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First Nations push for greater share of forestry tenures as policies evolve 

By Ian Bickis


The foundations of Canada’s forestry sector are changing as First Nations, strengthened by legal victories and legislation, look for more control of the woods.

A greater share of forestry rights could help open the way to greater economic independence, and is backed by a growing body of case law that affirms treaty rights, land title and duties to consult, said Peggy Smith, a forestry expert at Lakehead University.

“Those laws are having an impact across the country, and I think provincial governments that issue forest licences are much more aware now of the duty to consult and responsibility to engage with First Nations before they make even strategic-level decisions,’ Smith said.

There have been significant changes in recent decades on the question of who gets the right to manage and harvest Crown forests, though rights are still largely locked up in long-term agreements with major forestry companies.

In the early 1980s, Indigenous-held tenure made up about 0.05 per cent of Canada’s total wood supply, while in 2017, with less overall supply, Indigenous Peoples held 10.5 per cent, according to a report from the National Aboriginal Forestry Association.

The share had not changed much since a report in 2013, but that could change as several provincial initiatives get underway and provinces commit to the principles of the U.N. Declaration on the Rights of Indigenous Peoples.

In British Columbia, where Indigenous tenure stood at 11.6 per cent in 2017, the NDP government passed a bill at the end of May to give it the right to review forest tenure transfers between companies.

The law allows the government to block transfers not in the public interest, which could open the potential of diverting more tenure to First Nations, said Charlene Higgins, CEO of the B.C. First Nations Forestry Council.

“Nations want a bigger say in the management and use of forest lands and resources in their territories, and access to more tenure.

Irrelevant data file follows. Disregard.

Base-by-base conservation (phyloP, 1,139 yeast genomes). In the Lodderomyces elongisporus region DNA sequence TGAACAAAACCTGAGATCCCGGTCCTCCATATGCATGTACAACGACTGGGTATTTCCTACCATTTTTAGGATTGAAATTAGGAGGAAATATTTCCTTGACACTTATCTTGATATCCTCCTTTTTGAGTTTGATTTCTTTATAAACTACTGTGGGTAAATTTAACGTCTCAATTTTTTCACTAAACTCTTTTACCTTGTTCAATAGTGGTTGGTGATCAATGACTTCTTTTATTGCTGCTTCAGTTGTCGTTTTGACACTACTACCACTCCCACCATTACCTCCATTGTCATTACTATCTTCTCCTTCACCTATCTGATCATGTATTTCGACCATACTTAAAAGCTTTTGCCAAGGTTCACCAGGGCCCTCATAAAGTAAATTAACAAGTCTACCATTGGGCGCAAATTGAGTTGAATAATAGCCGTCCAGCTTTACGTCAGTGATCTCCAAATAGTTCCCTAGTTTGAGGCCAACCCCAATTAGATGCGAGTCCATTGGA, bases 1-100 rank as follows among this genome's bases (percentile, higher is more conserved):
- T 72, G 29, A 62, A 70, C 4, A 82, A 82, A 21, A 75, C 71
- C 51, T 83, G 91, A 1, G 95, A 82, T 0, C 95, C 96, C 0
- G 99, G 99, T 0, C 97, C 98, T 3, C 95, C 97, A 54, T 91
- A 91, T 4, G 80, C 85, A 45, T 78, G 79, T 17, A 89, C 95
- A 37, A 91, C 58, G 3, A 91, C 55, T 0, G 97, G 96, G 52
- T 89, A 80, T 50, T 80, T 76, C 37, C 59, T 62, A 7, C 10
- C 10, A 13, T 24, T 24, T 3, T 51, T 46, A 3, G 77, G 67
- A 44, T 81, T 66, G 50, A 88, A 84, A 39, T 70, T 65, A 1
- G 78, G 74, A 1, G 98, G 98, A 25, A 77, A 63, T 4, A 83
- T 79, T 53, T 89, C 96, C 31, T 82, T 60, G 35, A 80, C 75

That’s the key to Bill 22, not only to level the playing field, but to support the government’s commitment to reconciliation and implementation of UNDRIP.”

The changes come at a time of significant challenges in the industry as destruction from wildfires and the mountain pine beetle have created acute shortages of wood in B.C. and led to a wave of sawmill closures and layoffs.

Interfor Corp. and Canfor Corp. have proposed a tenure swap to make their remaining mills healthier, but the deal now has to pass the undefined public interest test that adds to industry uncertainty, said Susan Yurkovich, CEO of the Council of Forest Industries.

“Certainly capital is mobile and it doesn’t like uncertainty, and we need to make sure that the mills that have the ability to compete in the global context have the fibre to be able to do so.”

She said the industry is already the largest First Nations employer in the resource sector, and could be supportive of some tenure shifts. But she said the industry is global and that the best way to support First Nations, local communities and the industry is for mills have the fibre they need.

Higgins acknowledged the challenges faced by the industry, but said First Nations forestry could succeed through alternative approaches.

“It’s a challenging time and the forest sector in B.C. is undergoing a transition, but as more tenure comes under the control of First Nations, we’re going to see the management of forests change to better reflect Indigenous views and perspectives, and that’s a much longer-term model.”

There is potential for other business models of stewardship, said Harry Nelson, an associate professor of forestry at the University of B.C.

“If we step away from this kind of focus on how much we try and push through the system, but we think about how much value we’re trying to generate, then I do think there’s opportunities.”

There are options on selective cutting, more value-added production, and even alternative uses of the forest such as tourism.

He said key to First Nation growth is more industry competition, less concentration of ownership, and more capital.

“I think there’s a lot of potential, because so many of them are undercapitalized, or under the optimal size. So I don’t think it would take much.”

There are examples of success.

In Saskatchewan, where Indigenous People have about 30 per cent of the allocation, the Meadow Lake Tribal Council owns the largest First Nations owned sawmill in the country. In May they announced they would start to create energy from residual biomass from the mill.

Ontario’s industry went through significant upheaval and policy changes after a downturn in the mid-2000s, which helped Indigenous forest allocation to grow to about 18 per cent while some new tenure models are still only getting off the ground.

Last year, the province awarded its first enhanced sustainable forest licence that’s designed, among other things, to increase Indigenous participation in the sector.

Manitoba, meanwhile, signed an agreement in February with a group of four First Nations in what it called a first-of-its-kind forestry development agreement.

Movement can be slow in an industry that has crop cycles in the decades but First Nations can be expected to continue push for benefits from their territories as part of a wider effort towards reconciliation, said Smith.

“This struggle has been going on for a long time, and First Nations have been patient and persistent and true to their principles, and they’re not going to stop doing that.”



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